Yale University’s Beinecke Rare Book and Manuscript Library is the largest building in the world dedicated to the containment and preservation of rare books, manuscripts, and documents. It was designed by Gordon Bunshaft of Skidmore, Owings, & Merrill and is located in New Haven, Connecticut. Prior to the completion of this project, Yale University placed its rare books on special shelving in Dwight Hall, which was the Old Library in the late 19th century. In 1930 these special books were relocated to Rare Book Room collection in the Sterling Memorial Library. The Beinecke library was a gift from the Beinecke family, and since 1963 has accomodated six major collections in its rare and marvelous structure that coincides with the literary gems it stores, including those from the Rare Book Room. The major collections are the General Collection, which are divided into the General Collection of Early Books and Manuscripts and the General Collection of Modern Books and Manuscripts, the Collection of American Literature, the Collection of German Literature, the Collection of Western Americana, and the Osborn Collection of British Literary and Historical Manuscripts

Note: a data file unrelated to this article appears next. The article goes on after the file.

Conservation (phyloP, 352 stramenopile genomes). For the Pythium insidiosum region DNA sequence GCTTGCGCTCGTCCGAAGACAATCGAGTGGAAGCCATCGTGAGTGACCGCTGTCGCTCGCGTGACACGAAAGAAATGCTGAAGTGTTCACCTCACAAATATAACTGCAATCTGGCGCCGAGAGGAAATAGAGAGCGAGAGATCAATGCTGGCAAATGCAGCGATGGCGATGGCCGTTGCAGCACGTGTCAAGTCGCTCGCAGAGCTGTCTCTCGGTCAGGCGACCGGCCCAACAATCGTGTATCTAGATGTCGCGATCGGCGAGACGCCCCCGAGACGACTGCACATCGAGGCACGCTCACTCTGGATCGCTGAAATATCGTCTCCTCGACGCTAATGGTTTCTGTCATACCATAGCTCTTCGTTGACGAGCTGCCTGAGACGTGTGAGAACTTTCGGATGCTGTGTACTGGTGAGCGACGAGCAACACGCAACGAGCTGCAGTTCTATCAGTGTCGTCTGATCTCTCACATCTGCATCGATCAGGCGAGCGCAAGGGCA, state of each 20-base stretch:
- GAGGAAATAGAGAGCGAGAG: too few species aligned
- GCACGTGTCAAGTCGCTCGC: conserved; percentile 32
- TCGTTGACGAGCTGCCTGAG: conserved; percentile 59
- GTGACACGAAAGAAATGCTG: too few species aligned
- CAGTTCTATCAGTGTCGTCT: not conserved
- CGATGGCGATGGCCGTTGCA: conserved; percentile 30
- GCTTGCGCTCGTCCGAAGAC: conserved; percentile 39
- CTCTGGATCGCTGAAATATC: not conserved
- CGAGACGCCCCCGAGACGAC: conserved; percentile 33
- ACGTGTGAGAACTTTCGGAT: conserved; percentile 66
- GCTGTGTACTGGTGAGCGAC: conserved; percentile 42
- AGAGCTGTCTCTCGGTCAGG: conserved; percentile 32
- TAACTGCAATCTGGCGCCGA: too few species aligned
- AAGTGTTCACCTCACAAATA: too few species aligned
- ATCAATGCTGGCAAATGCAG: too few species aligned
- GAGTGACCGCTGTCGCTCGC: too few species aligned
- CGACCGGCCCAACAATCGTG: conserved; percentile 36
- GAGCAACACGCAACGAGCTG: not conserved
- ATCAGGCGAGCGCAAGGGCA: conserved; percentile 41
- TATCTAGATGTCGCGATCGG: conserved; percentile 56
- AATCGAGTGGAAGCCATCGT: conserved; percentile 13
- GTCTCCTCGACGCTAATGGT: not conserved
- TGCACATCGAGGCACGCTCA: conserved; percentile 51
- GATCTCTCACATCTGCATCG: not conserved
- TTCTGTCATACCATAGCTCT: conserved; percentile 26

The main concern that both SOM and Yale University considered in the design of the library was the preservation of the documents within it. The challenge was to provide ample lighting in the interior for people to study and read and to make it a pleasantly habitable space while limiting the amount of light that affects the stored volumes. The response became a beautiful choice of classic materials gleaming amongst the neo-Classical and neo-Gothic buildings surrounding the library in the Hewitt University Quadrangle on the campus.